Lifting Sanctions on Maduro won’t Lower Energy Costs
Energy costs have risen dramatically around the world as a result of the war in Ukraine. To combat these costs, the Biden administration is considering lifting some sanctions on Venezuela. Lifting them would be a mistake. Sanctions on Nicolás Maduro’s autocratic regime should remain in place until significant democratic reforms take place.
Venezuela was previously the largest oil exporter to the United States. Due to its concerns about the authoritarian Maduro regime, the U.S. sanctioned Venezuela’s oil industry. The Biden administration now believes that lifting these sanctions will increase the flow of oil to the U.S. and subsequently lower energy costs. In doing so, however, the U.S. will appear opportunistic. Also, lifting these sanctions will not lower prices and will impede U.S. efforts to switch to renewable energy sources.
The U.S. applies sanctions to encourage a country to change its behavior. If the U.S. lifts sanctions primarily for its own economic benefit, other nations will see the U.S. as opportunistic and without resolve. Countries around the world will attempt to buy sanctions relief from the U.S. or will simply wait until the U.S. needs their products enough to cave. Maintaining sanctions on Venezuela will demonstrate the U.S. commitment to democracy promotion in Latin America.
Venezuela’s oil output has been declining for years, long before the application of sanctions in 2019. Because of the country’s failing refineries and government mismanagement, Venezuela cannot produce enough oil fast enough to provide significant relief to U.S. consumers. Lifting these sanctions will not lower energy costs but maintaining them could help the Biden administration pursue its climate agenda.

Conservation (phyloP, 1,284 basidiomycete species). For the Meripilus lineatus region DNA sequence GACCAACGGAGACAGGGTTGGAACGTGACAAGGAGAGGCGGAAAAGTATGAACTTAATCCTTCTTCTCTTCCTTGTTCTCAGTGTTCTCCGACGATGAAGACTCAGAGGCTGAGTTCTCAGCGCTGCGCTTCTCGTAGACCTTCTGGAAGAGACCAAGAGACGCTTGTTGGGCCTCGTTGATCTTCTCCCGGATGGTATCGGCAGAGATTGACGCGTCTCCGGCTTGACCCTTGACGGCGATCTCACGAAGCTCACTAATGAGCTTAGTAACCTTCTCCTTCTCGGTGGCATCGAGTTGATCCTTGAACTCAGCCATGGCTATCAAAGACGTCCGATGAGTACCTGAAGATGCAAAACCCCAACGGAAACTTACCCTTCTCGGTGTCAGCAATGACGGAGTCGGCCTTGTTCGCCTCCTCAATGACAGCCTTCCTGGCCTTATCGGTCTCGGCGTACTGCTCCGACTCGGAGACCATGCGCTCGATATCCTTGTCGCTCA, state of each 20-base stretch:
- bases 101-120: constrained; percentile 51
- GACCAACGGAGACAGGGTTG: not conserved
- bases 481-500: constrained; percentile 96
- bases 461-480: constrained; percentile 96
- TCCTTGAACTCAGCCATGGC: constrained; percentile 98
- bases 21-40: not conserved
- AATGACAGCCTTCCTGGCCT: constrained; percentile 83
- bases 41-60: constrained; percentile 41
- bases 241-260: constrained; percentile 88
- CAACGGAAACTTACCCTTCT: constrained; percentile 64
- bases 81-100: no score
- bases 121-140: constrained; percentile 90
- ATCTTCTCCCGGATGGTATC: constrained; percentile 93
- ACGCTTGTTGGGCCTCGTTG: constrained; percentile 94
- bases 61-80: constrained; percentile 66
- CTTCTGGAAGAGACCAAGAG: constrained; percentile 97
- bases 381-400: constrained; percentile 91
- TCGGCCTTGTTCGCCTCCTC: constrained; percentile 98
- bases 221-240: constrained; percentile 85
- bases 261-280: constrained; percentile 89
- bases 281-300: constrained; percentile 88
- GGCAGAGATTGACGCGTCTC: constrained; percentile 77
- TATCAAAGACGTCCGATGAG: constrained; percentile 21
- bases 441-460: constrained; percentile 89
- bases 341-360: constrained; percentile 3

Supporting renewable energy is a key goal of the Biden administration. Lifting the sanctions will only serve to make the U.S. more dependent on foreign oil. Given the lack of progress seen from the Maduro regime, these sanctions should remain, and the Biden administration should use them to encourage growth in the renewable energy sector.
Opponents will argue that if the U.S. never lifts sanctions, countries will lose their motivation to change their behavior. First, the U.S. does lift sanctions, including lifting some recently in Venezuela for humanitarian reasons. Second, Maduro’s motivation to change his behavior depends on his ability to circumvent sanctions, not the sanctions themselves. Iran has sent several oil shipments to Venezuela in the last year. Lifting the sanctions will only demonstrate to other countries that they can operate around U.S. sanctions and must simply tolerate them until U.S. resolve weakens.
With rising energy prices, Americans are facing tough choices to try to make ends meet. The U.S. should not use this as an excuse to sacrifice its principles. Sanctions were placed on Venezuela because of its authoritarian government. Easing them in an attempt to lower energy prices will not work and will hurt our reputation as a democratic leader and protector. We should instead take this opportunity to become a leader in renewable energy. Maintaining sanctions on Venezuela will allow the U.S. to promote democracy globally while pursuing efforts to reduce our dependence on foreign oil, which will make us stronger as a nation.